President Honors Guardians of Nation's Folklore
The head of state, Toomas Hendrik Ilves, handed out the 2011 President’s Folklore Prizes at the Literary Museum in Tartu on March 13.
The prize went to Leelo Kund and Margit Korotkova, who collected materials related to the religion and customs of the Seto people, a minority culture living in southeastern Estonia. Two other recipients were Triin Kusmin, for her work in preserving the cultural heritage of Estonian forests, and Age-Kristel Kartau, who collected materials on alternative medicine.
The prize money, 1,500 euros, was divided among the four recipients, the Office of the President said in a statement.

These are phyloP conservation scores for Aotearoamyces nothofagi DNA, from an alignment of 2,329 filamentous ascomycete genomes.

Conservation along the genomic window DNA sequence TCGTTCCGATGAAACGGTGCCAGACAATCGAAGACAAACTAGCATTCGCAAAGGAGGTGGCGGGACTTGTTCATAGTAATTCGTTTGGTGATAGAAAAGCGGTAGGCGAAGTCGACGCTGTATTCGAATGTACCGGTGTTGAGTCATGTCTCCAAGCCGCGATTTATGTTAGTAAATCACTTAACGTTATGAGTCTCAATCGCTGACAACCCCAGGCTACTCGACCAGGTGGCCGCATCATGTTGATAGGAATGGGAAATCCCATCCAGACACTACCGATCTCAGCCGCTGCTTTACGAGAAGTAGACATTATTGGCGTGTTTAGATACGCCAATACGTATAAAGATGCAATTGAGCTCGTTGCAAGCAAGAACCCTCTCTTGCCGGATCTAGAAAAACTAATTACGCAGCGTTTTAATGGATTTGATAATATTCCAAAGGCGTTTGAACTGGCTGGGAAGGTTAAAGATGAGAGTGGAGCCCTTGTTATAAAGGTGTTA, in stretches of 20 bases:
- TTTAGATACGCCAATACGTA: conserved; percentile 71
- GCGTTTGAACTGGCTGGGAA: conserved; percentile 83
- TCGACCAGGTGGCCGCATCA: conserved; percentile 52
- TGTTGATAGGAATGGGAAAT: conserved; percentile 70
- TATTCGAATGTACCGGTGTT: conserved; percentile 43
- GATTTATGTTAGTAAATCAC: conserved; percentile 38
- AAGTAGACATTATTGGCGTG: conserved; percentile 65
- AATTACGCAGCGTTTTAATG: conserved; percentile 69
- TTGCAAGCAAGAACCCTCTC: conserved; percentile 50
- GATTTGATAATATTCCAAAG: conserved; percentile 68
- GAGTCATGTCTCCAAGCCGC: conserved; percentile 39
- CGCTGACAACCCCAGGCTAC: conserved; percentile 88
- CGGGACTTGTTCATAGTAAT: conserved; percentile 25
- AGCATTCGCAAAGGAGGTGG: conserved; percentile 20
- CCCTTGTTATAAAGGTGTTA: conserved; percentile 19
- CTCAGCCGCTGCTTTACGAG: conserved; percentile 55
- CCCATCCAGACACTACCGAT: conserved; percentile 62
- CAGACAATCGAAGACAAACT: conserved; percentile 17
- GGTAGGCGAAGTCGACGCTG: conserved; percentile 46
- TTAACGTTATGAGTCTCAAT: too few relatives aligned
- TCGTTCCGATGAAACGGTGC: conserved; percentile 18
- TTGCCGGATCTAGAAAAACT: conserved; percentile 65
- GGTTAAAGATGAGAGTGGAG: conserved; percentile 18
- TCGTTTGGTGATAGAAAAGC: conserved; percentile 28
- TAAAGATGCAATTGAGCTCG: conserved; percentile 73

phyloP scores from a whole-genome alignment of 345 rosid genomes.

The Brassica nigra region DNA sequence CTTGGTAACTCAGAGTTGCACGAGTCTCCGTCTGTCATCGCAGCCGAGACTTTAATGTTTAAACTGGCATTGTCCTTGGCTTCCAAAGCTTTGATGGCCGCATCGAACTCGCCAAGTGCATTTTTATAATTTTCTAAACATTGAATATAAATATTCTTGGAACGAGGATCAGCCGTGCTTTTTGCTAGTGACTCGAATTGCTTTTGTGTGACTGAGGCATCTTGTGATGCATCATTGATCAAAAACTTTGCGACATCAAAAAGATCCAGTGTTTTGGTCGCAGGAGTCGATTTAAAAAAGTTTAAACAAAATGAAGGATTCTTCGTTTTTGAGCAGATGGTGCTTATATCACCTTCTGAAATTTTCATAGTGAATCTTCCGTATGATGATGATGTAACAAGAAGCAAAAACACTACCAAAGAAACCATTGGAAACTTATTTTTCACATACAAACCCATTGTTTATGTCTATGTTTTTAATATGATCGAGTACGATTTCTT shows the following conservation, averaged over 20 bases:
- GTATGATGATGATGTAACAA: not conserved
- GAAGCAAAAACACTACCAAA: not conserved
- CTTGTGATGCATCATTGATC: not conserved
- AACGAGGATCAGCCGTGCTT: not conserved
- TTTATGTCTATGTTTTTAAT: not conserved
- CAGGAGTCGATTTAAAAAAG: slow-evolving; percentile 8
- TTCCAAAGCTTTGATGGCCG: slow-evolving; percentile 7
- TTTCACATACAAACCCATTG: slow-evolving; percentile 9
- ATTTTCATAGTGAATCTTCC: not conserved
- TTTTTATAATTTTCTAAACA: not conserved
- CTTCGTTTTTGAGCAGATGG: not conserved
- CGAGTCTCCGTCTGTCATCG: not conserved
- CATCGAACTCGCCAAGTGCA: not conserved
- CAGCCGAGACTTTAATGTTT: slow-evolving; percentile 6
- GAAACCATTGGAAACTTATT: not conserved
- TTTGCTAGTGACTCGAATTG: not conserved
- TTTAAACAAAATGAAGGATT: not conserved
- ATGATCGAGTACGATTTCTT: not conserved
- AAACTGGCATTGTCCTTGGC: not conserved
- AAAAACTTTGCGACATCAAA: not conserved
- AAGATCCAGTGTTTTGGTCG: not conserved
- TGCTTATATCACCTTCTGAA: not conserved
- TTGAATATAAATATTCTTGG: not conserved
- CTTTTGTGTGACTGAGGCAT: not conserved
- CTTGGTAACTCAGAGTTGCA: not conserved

The massive collection of Estonian folklore that writer Jakob Hurt initiated in the late 1880s became a cornerstone in the support for Estonia's becoming an independent nation decades later, Ilves noted.
"Our folklore has always displayed the desire for independence and self-decision," said Ilves, adding that through folklore it is possible to understand what happened in Estonia during different periods of history and how people perceived major events.
The prize was first presented in 1935 during Estonia's first period of independence and given out each year until the 1940 Soviet occupation. The tradition was revived in 1993.